Could there have been a better managing job than the one he performed with the 2011 St. Louis Cardinals? A club 10 1/2 games out of the postseason picture in late August overtook Atlanta to win the National League Wild Card berth.
That would have been enough for one epic story, but this club also won three straight postseason series as an underdog, eventually capturing the World Series against the Rangers in seven games, but only after a series of last-ditch, final-strike, gallant, dramatic comebacks in Game 6. There could be no more fitting circumstance for La Russa's retirement, which he announced on Monday, than the triumph of this team.
This St. Louis club exemplified the best of La Russa's teams -- the indomitable will, the flat refusal, individually and collectively, to give in to long odds and improbable circumstances. As much as the focus at the end would be on postseason heroics, the thing that often set La Russa's clubs apart was their ability to "grind," to be relentless over the long haul, to give their best effort, night after night, game after game, until the days grew into weeks, the weeks into months, the months into another season of success.
As a result, La Russa's place among the greatest managers of all time should not be a matter of dispute. He is third on the all-time victories list, and he could have been second, beyond even the great John McGraw, had he come back to manage for one more season. But that wasn't part of La Russa's landscape.
"I'm aware of the history of the game," La Russa said. "But I would not be happy with myself if the reason I came back was to move up one spot. That's not why you manage."
La Russa was one of only nine skippers to manage three World Series champions. He was one of only two managers to win World Series championships in both leagues, Sparky Anderson being the other.
Beyond this, La Russa changed the way baseball is played by the way he managed. His use of situational relievers refined and defined the way bullpens are used in contemporary baseball. As a manager, he often seemed to be a pitching change waiting to happen, but he used his relievers in the vast majority of cases with unerring acumen.
La Russa's managerial ranks
La Russa never had a shortage of critics, which in itself could be one measure of greatness. Maybe he should have won more than one World Series with the Oakland teams of the late 1980s and early '90s, but it was hard to blame him for Kirk Gibson's home run in 1988.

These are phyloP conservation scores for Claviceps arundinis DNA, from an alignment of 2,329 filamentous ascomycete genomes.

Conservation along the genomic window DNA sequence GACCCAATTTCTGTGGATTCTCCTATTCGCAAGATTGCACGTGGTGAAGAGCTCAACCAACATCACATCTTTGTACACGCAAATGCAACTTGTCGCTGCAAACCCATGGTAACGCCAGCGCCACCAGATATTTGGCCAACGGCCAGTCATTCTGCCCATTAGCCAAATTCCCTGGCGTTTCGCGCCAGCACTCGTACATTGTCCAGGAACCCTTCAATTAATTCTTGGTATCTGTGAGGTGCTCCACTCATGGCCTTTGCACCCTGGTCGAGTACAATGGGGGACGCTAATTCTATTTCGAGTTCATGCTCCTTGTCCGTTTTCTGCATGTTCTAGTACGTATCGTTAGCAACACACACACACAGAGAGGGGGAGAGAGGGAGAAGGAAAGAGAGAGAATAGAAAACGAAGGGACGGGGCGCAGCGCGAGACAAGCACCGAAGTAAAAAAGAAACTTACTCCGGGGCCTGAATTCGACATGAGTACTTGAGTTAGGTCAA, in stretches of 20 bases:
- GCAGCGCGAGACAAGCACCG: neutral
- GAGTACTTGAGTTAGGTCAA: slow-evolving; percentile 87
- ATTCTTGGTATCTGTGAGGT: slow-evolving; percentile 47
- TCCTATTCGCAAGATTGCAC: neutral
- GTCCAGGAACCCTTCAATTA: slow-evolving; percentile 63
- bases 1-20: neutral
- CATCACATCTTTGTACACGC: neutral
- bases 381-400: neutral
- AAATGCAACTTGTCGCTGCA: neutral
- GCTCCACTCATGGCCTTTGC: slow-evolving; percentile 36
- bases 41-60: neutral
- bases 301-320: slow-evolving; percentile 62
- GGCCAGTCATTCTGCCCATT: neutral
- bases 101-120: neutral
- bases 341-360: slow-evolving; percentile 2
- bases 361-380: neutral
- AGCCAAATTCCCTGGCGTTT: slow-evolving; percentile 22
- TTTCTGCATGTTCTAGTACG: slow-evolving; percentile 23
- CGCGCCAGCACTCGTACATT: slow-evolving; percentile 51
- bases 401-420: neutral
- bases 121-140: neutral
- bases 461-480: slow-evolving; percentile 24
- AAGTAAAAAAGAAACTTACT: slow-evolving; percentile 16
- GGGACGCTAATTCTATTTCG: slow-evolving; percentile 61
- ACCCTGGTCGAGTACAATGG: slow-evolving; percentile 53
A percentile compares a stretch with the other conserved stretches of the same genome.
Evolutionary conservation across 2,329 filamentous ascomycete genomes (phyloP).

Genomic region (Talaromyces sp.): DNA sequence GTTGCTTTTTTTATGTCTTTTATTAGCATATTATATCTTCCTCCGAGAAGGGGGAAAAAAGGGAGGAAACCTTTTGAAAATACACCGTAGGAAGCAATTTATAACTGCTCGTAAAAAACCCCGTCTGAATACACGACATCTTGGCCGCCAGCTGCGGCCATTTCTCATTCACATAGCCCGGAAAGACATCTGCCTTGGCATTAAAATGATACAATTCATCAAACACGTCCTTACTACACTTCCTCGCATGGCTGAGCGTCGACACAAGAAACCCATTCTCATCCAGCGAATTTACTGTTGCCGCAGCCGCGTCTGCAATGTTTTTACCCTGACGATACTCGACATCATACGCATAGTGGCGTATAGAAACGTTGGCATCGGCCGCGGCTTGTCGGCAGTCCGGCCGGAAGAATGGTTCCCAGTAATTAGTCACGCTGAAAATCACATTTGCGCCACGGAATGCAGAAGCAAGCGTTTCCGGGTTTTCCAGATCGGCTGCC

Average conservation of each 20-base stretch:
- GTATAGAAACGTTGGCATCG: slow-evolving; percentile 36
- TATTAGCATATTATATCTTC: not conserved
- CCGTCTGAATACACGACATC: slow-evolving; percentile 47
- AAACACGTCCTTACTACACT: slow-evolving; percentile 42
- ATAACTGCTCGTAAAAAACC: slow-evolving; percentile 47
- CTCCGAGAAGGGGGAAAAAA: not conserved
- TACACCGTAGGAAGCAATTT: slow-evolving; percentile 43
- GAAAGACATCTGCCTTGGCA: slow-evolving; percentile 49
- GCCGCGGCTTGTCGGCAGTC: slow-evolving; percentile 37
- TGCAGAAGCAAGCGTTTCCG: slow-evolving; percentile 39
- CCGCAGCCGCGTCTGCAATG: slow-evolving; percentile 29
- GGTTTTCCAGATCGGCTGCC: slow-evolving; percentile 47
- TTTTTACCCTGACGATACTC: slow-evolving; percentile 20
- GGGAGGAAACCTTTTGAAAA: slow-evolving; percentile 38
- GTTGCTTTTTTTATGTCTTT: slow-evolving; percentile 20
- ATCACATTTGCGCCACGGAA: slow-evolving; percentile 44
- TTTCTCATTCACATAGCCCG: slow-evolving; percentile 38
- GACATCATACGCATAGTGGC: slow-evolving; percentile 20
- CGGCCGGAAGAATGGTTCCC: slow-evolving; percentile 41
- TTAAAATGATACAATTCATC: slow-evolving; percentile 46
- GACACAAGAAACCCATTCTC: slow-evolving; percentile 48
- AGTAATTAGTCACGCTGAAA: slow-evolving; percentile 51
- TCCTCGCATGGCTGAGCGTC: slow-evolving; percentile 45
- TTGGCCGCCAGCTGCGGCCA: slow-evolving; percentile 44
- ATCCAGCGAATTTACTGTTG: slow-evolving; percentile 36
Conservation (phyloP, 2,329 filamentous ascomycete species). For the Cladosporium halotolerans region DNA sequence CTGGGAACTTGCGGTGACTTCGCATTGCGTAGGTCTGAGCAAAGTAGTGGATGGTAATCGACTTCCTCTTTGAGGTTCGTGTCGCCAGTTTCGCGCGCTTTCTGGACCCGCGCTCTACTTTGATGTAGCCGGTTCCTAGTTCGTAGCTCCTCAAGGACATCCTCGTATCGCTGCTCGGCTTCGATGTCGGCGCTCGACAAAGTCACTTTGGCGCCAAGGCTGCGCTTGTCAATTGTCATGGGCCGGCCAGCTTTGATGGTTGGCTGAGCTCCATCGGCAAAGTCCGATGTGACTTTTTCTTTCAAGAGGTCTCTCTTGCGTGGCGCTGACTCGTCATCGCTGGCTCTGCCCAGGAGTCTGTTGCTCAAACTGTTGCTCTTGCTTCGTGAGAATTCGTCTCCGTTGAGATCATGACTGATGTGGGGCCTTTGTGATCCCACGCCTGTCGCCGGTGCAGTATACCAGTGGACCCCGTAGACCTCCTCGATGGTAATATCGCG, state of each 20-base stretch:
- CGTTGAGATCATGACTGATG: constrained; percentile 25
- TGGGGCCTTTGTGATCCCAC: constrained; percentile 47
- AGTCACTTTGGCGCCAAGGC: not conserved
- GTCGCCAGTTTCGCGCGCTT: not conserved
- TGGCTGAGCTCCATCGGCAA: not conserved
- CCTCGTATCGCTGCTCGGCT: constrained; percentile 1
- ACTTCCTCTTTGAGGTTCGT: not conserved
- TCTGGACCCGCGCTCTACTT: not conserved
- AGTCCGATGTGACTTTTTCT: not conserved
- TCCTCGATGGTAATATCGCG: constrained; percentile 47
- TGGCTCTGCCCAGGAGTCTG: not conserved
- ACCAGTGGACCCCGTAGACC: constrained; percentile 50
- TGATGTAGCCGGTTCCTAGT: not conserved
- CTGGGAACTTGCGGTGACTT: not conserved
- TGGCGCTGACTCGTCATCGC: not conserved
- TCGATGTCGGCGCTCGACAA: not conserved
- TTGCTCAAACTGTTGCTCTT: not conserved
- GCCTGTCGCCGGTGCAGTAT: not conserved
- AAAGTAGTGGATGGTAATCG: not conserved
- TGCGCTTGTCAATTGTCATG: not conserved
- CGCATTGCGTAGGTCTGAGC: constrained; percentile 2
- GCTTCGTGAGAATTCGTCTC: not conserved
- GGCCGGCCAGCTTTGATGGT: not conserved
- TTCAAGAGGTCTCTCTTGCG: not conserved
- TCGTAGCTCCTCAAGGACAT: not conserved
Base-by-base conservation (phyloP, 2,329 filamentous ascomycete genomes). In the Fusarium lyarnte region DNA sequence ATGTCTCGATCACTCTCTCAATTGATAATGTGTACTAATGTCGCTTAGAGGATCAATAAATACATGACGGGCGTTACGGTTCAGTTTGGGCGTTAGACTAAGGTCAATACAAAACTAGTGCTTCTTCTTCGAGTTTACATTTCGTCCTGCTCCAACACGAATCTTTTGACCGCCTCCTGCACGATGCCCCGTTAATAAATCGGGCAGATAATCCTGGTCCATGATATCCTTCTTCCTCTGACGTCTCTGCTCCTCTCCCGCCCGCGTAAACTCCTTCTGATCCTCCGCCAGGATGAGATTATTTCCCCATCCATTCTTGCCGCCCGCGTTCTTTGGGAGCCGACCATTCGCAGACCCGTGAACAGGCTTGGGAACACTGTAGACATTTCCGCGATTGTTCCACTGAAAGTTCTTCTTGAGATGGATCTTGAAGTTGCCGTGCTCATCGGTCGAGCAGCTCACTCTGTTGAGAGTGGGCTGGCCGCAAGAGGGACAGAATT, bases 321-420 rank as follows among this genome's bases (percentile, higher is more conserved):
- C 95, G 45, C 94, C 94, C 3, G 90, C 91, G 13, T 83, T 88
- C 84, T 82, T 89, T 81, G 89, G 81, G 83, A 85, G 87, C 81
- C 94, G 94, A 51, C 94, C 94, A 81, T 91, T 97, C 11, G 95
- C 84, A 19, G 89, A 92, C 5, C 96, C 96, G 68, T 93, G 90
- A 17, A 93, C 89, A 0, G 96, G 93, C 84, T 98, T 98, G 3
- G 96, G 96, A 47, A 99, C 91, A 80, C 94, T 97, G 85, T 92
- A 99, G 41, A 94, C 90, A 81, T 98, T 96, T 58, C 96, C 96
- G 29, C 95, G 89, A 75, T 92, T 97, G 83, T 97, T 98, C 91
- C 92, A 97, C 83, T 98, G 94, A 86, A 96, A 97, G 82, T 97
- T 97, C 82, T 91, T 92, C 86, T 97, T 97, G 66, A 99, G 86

Maybe he was the last person in America who believed that Mark McGwire was innocent of steroid use. But that was also a measure of La Russa's loyalty, which was always more than skin deep. You could not fail to notice that when these latest Cardinals won the championship, McGwire was the hitting coach.
Maybe La Russa should have won a World Series with the 2004 Cardinals. That was the best National League regular-season team in this century, winning 105 games. It played some of the best baseball you would want to see, and it sustained that level. Again, it probably wasn't La Russa's fault that the Boston Red Sox, after an 86-year championship drought, turned into a force of nature after overcoming a 3-0 series deficit in the American League Championship Series.
Did opponents sometimes detect more than a hint of arrogance in the way La Russa and his players carried themselves? Did the Cardinals appear to be the one and only team that understood how the game was to be played? Were they in possession of baseball's Holy Grail, while everybody else was just in the neighborhood looking for a place to rent?
Yes, yes, yes. The Cardinals under La Russa were often not particularly liked by the opposition. But they earned admiration and respect through their unceasing efforts and, over time, their success.
And La Russa was not above making himself the center of controversy if that controversy could distract the other club from its primary purpose, that purpose being hanging a loss on the Redbirds. La Russa got inside the heads of some opposing managers over the years, and that always worked out to the benefit of his club.
When asked about his success as he moved up and through the ranks on the list of managerial victories, La Russa would typically answer with "great organizations," or "great situations." And he was not wrong. These were very positive situations with the White Sox, the Athletics and, for the last 16 seasons, with the Cardinals.
But here's the flip side of that analysis. These situations and organizations were even better because their manager was Tony La Russa. He leaves the game at the pinnacle of his career. And he leaves, like him or not, as a winner, an innovator and a man who fully understood the essential role played in baseball by human, intangible qualities; by effort and resolve. Tony La Russa, a lock for the Hall of Fame, was the ultimate grinder.
Mike Bauman is a national columnist for MLB.com. This story was not subject to the approval of Major League Baseball or its clubs.